Saturday, 1 January 2011

Places I Have Been: Busan I'Park

One of the K-League's six founding clubs, Busan was also the first Korean football team I ever saw play. It was March 2000 and Ahn Jung-hwan, on the verge of an ill-fated loan move to Perugia, was still their undisputed star. "Just like David Beckham," Koreans used to insist, though Ahn's subsequent career trajectory suggested Bentley may have been a better choice of surname. Busan won easily, but then teams usually did when they played against Daejon.

For as long as they belonged to Daewoo - at one time Korea's second largest conglomerate, manufacturing everything from cars and container ships to toasters and toothpaste - Busan were among the best teams in the league. Pipped to the post by Hallelujah FC in 1983's inaugural K-League season, they won three of the next eight titles, beat Egypt's Al-Ahly to lift the 1986 Asian Club Championship and, inspired by ex-Red Star Belgrade forward Saša Drakulić, added an Adidas Cup to their fourth K-League triumph in 1997.

Not the last time I'd see Daejeon lose to Busan.

But then Daewoo went bankrupt, company founder Kim Woo-chong took an extended holiday in France with $3.2 billion he'd borrowed from the till, and in the chaos that followed Busan were acquired (rather appropriately given the circumstances) by I-Con, a construction company belonging to the Hyundai Group. For both Kim and Busan, the glory years were over.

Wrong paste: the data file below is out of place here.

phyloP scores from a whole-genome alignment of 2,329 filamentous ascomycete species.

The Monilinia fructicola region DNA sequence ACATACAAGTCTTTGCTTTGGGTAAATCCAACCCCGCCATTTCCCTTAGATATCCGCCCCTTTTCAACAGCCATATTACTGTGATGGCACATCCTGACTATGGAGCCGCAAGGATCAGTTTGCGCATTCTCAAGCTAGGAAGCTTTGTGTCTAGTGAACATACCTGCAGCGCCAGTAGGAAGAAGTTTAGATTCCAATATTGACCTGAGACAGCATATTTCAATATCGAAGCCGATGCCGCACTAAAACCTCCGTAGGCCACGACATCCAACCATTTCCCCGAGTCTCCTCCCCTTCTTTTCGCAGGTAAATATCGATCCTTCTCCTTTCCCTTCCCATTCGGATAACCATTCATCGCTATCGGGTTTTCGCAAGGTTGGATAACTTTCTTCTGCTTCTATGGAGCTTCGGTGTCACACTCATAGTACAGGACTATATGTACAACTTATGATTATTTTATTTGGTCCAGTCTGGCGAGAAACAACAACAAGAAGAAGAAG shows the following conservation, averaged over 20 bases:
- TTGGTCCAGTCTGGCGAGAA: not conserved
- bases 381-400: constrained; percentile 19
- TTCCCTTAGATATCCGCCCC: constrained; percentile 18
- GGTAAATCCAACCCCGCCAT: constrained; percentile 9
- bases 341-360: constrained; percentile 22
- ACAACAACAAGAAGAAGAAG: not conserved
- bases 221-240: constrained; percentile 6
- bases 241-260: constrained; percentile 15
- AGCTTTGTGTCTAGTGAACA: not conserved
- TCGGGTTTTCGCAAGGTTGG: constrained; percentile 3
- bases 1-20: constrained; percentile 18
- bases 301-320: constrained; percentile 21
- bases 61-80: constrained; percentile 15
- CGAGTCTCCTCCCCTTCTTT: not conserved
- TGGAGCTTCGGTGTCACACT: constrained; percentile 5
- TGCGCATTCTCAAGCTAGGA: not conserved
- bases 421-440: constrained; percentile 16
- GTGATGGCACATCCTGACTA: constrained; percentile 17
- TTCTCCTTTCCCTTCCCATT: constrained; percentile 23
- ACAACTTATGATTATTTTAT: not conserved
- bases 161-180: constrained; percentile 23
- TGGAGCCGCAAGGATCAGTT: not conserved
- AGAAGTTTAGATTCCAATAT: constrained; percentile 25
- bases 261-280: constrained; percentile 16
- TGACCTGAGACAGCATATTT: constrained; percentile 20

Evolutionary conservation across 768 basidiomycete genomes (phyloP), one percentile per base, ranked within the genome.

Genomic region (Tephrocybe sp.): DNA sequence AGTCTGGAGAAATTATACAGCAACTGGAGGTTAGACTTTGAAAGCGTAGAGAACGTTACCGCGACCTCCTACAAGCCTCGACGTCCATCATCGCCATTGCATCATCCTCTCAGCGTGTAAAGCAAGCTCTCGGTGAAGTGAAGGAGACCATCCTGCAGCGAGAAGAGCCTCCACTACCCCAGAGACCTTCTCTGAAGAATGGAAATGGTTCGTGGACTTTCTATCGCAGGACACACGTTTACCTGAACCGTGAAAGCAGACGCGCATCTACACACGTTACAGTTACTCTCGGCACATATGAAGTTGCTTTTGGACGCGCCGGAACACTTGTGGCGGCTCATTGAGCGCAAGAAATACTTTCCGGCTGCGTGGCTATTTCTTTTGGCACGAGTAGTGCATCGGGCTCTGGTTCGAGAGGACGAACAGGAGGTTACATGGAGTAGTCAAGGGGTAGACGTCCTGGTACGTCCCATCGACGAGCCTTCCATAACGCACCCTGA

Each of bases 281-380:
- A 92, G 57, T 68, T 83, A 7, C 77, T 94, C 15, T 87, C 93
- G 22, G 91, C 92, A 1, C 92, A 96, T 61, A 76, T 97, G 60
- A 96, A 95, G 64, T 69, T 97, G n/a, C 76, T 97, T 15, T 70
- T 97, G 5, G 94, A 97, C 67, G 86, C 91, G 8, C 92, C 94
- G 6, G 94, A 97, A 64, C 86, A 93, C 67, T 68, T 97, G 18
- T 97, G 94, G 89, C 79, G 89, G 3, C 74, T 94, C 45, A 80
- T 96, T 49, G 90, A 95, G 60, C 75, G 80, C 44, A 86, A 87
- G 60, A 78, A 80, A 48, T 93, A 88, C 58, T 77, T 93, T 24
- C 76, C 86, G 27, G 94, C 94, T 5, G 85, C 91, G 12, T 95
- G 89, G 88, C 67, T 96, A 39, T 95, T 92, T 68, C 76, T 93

Since 1997, thirteen different coaches have tried, and failed, to emulate Lee Cha-man's title-winning team. Ex-Swiss international Andy Egli lasted one season before resigning due to "differences with the management of the club". His replacement, Park Seong-hwa, departed for the Korean Olympic side after fifteen days and just one match in charge. Hwang Sun-hong, scorer of Korea's first goal of the 2002 World Cup, stayed for three years, tempted Ahn Jung-hwan back for nineteen games, and took the club to the Korean FA Cup Final earlier this year. But none could match the achievements of the man Egli had replaced.

Ian Porterfield arrived in November 2002, at the end of a season in which Busan had won just six games and finished second bottom of the league. Korean international Song Chong-gug had already left for Feyenoord and the club's owners, having agreed to move into the 54,000-capacity Busan Asiad Stadium, were now threatening to relocate to Seoul after the council refused to let Porterfield's team train on the pitch. "My wife called me and was really worried, she said: 'We are moving to Seoul, it's all over TV.' In all honesty it was a good marketing exercise," the Scot told Soccerphile's John Duerden.